***the note about Coppola - most people would say "The Godfather." Now, I thought the Godfather was "just ok" and that The Conversation was his best film with Tucker as maybe the secondary. Now, I know a woman who I talked into being an editor and helping me on my very first film project as an assistant. I just had a gutt feeling she'd be good. Well, she ended up getting some editing work and finally ended up as the Coppola's family editor (editing projects for all of them and living at their vinyard). Well, I told her my theory and she thought I was crazy - but apparently mentioned this to Coppola once and I very much respect that she actually came back to tell me that he agreed that the conversation was his best film and that to this day he really felt like The Godfather was just a job. She seemed disappointed, I felt hugely vindicated.
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#5 solomanpro

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Posted 31 October 2005 - 07:49 AM

These are some film I like in b/w:


Persona, BERGMAN
Sunrise, F.W. MURNAU
Meshes of the afternoon, MAYA DEREN
Casablanca,CURTIZ
The General, BUSTER KEATON
Seven Samurai, KUROSAWA
The third man, CAROL REED
A man with a movie camera, VERTOV
The 400 Blows,TRUFFAUT
Alphaville, GODARD
Eraserhead, LYNCH
Dead Man, JARMUSCH
The night of the living dead, ROMERO
The 39th steps, HITCHCOCK
The trial, ORSON WELLES
Any film of FRITZ LANG.

Edited by luismpla, 31 October 2005 - 07:50 AM.

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#6 David Mullen ASC

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Posted 31 October 2005 - 12:19 PM

I would suspect that Coppola feels that "The Godfather, Part II" is a greater accomplishment -- it's certainly more ambitious. I love them both, but I'm more impressed by Part II visually. Certainly photographically, both films are superior to "The Conversation".

For great b&w cinematography, check out John Ford's "The Fugitive", shot by Gabriel Figueroa. Also Ford's "How Green Was My Valley", shot by Arthur Miller. And "My Darling Clementine" while you're at it...

For me, the best silent film ever made is probably Buster Keaton's "The General". But from a film-art standpoint, you'd have to look at "Sunrise" and some of Murnau's other movies. Also Dreyer's "Passion of Joan of Arc". Seeing a good print projected with an audience and live music makes a HUGE difference when it comes to silent movies. I saw "Passion of Joan of Arc" that way, with a full orchestra and choir. I've watched Keaton's movies with an audience and laughed so hard that I thought I was going to pass out from lack of oxygen. I can't think of any modern movies that have made me laugh as much.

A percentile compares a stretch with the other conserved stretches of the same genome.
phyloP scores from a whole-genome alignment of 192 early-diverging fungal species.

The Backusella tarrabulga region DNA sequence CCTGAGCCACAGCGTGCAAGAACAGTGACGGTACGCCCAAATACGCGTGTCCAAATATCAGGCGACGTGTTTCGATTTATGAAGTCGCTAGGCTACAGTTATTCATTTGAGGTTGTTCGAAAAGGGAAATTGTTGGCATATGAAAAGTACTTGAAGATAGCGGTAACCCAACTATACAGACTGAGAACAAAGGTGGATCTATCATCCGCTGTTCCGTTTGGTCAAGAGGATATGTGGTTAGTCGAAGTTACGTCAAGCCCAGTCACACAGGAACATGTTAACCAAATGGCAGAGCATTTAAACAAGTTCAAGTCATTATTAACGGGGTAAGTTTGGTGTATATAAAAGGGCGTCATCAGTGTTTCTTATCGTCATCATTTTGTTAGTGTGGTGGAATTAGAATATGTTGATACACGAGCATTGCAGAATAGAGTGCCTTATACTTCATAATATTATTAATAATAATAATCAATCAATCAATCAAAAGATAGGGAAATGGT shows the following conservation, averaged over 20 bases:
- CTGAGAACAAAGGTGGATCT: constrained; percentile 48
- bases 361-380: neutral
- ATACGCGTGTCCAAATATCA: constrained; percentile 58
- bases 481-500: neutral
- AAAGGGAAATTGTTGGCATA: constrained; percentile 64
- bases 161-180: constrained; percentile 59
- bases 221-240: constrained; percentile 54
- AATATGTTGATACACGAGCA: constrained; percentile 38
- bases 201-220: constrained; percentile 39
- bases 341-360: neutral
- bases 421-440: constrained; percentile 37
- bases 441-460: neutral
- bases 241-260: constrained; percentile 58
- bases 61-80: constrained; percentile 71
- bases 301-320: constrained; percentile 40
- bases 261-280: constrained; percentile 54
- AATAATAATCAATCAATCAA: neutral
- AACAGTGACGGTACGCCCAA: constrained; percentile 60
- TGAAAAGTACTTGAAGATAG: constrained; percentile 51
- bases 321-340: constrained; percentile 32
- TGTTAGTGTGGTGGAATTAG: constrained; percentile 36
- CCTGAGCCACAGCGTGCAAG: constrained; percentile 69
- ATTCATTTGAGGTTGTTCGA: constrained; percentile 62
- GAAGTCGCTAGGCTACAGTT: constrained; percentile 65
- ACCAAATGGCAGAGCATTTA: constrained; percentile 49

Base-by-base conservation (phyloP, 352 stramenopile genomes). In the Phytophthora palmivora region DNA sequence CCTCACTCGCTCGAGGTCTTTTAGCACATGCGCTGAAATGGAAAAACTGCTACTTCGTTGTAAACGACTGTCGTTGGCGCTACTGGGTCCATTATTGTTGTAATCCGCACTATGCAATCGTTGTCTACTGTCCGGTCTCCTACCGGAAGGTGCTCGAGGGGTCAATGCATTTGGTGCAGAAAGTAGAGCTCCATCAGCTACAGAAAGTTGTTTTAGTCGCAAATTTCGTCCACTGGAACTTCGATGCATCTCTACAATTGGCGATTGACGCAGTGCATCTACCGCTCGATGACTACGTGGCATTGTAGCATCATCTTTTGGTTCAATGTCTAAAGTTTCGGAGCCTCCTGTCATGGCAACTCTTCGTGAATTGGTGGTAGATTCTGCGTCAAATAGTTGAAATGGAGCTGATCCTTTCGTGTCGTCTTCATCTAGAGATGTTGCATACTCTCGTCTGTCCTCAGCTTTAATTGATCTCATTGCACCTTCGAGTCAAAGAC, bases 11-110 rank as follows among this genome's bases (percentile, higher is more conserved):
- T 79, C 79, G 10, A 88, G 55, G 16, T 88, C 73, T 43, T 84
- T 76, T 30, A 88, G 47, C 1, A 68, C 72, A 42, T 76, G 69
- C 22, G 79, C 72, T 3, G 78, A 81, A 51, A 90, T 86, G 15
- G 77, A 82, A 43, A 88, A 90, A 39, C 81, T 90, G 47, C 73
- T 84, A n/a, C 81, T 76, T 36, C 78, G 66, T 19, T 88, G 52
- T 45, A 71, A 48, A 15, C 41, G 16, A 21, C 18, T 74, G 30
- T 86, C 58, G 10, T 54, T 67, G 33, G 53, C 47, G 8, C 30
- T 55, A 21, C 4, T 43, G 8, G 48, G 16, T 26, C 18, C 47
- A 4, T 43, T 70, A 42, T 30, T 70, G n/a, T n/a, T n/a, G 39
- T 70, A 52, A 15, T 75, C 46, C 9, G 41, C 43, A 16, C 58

If you start watching 30's / 40's movies, don't forget to check out Michael Powell / Emeric Pressburger's movies (I Know Where I'm Going, Black Narcissus, Red Shoes, Life & Death of Colonel Blimp).

For me, watching most of Hitchcock's movies was a film school all in itself.

There are a lot of entertaining, well-directed comedies from the 1930's -- Lubitch comes to mind, especially "Trouble in Paradise" and "The Shop Around the Corner." Preston Sturges too.

For color design, check out some of Vincent Minnelli's movies, like "American in Paris", "The Pirate", "Lust for Life", especially any musical numbers (in the first two.)

From a stylistic perspective, check out early CinemaScope movies to see how they gradually learned to use widescreen effectively. Probably "Rebel without a Cause" is one of the first "modern" scope movies in terms of using scope dramatically, not just for showing off big sets & costumes. But the earlier "How to Marry a Millionaire" is a good example of the awkwardness of scope, everything being framed in wide shots with people just stretched across the frame in wide sets.

Early artistic use of widescreen, besides "Rebel", can be seen in Kurosawa's first scope movie "Hidden Fortress" plus some of the early Truffaut movies.